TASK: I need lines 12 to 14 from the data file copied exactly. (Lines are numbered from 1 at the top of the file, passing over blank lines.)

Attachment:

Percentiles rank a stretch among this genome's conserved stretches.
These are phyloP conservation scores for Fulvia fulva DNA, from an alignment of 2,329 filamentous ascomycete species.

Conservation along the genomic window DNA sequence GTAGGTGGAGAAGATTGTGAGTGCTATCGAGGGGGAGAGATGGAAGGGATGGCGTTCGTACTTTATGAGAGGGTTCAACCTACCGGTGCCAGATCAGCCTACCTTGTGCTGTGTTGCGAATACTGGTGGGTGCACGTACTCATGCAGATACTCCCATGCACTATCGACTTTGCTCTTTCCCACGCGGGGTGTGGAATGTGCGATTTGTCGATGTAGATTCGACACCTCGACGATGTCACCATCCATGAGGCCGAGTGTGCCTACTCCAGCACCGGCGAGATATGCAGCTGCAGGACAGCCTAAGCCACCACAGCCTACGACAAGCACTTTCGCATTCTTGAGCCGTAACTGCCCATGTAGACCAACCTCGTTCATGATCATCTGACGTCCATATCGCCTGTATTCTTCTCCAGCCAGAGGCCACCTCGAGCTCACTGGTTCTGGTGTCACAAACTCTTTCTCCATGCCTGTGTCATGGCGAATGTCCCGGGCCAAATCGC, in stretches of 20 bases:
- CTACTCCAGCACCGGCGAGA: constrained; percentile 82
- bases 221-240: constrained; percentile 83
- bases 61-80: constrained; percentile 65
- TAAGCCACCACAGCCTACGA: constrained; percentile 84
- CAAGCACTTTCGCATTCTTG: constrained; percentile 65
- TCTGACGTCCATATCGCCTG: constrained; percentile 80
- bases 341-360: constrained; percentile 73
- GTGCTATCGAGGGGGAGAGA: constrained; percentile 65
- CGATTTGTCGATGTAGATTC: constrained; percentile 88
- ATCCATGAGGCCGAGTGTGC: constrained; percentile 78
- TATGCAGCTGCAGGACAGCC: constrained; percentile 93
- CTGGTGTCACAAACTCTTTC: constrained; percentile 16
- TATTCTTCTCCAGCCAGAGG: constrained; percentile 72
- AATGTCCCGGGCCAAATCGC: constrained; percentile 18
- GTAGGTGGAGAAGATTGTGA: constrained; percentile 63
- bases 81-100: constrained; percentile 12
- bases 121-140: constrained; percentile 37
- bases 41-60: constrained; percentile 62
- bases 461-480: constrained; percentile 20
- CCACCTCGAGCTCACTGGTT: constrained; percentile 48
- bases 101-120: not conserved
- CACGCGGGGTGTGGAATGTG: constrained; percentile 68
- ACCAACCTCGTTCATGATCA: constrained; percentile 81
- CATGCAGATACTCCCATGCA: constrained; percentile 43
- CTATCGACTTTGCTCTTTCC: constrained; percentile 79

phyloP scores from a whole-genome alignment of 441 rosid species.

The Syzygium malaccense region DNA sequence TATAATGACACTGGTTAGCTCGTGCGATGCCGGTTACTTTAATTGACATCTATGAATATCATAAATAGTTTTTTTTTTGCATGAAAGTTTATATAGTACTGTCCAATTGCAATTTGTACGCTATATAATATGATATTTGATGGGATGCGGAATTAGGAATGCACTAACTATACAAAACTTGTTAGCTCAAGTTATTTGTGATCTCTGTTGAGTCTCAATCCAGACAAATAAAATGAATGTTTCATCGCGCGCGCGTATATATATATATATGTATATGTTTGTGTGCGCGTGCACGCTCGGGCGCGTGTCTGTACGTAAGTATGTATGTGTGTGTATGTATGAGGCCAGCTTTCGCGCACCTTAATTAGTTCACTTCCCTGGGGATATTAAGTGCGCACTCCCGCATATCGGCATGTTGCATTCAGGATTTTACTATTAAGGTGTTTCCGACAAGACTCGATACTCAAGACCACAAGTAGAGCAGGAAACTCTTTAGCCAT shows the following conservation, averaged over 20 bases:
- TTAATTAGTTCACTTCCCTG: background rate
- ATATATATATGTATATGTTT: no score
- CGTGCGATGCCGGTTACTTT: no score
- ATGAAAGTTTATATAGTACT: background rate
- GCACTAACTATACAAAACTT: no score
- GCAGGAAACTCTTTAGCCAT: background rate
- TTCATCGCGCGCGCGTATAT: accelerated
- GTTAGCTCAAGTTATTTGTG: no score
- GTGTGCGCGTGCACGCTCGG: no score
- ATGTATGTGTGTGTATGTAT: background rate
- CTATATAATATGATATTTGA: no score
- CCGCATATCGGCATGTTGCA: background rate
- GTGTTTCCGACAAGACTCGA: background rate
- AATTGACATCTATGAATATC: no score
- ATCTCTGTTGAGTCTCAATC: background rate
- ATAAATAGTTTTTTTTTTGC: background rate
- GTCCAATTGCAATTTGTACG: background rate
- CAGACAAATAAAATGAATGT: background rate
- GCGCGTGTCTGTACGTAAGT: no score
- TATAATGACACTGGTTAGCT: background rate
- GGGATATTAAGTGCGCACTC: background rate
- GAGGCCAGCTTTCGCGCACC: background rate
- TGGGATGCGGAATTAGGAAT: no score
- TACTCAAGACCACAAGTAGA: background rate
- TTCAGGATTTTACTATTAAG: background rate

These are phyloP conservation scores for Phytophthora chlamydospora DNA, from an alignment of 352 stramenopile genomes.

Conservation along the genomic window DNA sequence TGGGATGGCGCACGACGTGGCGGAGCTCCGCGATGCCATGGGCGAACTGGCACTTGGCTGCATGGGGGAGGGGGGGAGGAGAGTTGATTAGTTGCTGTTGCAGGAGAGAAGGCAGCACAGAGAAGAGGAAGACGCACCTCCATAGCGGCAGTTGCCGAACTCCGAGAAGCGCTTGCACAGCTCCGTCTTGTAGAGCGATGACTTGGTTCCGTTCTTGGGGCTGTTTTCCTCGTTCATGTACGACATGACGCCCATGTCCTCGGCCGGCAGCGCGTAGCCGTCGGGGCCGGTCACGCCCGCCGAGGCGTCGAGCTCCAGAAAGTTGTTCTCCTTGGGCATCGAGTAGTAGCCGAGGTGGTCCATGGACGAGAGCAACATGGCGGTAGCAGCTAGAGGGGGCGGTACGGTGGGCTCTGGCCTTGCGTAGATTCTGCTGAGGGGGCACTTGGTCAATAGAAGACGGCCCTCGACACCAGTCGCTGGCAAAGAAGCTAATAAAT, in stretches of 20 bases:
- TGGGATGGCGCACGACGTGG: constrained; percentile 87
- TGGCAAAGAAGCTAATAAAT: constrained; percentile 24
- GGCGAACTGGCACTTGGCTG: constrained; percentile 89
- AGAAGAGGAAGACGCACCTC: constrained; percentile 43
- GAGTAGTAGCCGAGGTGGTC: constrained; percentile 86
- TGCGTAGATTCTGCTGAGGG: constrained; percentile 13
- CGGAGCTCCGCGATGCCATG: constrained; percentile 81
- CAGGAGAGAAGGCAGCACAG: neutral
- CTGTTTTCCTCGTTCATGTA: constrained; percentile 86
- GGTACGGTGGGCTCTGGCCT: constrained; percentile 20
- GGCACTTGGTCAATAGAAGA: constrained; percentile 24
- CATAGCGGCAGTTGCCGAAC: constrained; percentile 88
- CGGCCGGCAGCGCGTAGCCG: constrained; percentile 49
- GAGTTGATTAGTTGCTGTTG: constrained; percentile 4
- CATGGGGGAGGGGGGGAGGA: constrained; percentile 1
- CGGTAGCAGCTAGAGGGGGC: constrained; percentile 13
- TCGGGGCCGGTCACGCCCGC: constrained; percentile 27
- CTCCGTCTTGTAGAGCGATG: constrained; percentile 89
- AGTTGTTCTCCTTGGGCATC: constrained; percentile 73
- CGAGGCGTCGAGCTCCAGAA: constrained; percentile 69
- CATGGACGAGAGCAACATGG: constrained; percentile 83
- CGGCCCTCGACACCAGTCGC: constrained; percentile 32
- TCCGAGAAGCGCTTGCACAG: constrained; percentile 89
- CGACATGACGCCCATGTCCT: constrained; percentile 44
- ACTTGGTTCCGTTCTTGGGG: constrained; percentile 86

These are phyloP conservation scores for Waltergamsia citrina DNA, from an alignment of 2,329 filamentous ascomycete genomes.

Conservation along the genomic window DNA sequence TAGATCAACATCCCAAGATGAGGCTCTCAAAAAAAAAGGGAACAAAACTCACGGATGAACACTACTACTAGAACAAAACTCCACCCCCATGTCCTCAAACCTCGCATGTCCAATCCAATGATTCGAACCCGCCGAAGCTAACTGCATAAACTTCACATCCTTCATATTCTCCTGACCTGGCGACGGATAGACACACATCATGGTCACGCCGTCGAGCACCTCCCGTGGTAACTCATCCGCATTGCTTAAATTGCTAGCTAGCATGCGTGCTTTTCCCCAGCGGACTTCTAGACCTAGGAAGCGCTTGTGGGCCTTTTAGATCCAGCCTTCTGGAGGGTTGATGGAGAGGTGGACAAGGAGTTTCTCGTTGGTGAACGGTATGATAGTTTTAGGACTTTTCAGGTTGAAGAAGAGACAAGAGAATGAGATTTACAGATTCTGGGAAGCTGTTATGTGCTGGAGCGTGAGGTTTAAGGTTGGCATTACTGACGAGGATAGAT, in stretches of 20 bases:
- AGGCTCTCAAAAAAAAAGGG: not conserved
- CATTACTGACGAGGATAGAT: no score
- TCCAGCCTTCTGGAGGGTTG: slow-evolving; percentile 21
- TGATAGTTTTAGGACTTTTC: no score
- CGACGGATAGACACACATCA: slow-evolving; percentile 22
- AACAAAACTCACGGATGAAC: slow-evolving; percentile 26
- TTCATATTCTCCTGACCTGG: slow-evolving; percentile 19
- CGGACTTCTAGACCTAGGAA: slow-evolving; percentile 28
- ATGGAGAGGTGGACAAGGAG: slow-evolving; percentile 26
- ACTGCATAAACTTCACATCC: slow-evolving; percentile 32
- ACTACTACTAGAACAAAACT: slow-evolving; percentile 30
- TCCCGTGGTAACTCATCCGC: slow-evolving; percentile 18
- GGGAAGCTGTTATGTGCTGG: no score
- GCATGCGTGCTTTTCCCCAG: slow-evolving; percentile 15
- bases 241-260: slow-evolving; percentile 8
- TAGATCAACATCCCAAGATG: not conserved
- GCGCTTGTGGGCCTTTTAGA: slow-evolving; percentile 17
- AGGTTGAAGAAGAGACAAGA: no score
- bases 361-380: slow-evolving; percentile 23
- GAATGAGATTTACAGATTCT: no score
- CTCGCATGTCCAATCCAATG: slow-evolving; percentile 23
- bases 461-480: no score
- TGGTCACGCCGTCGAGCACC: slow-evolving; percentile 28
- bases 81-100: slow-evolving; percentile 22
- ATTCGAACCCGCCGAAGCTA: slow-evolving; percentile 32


- CGATTTGTCGATGTAGATTC: constrained; percentile 88
- ATCCATGAGGCCGAGTGTGC: constrained; percentile 78
- TATGCAGCTGCAGGACAGCC: constrained; percentile 93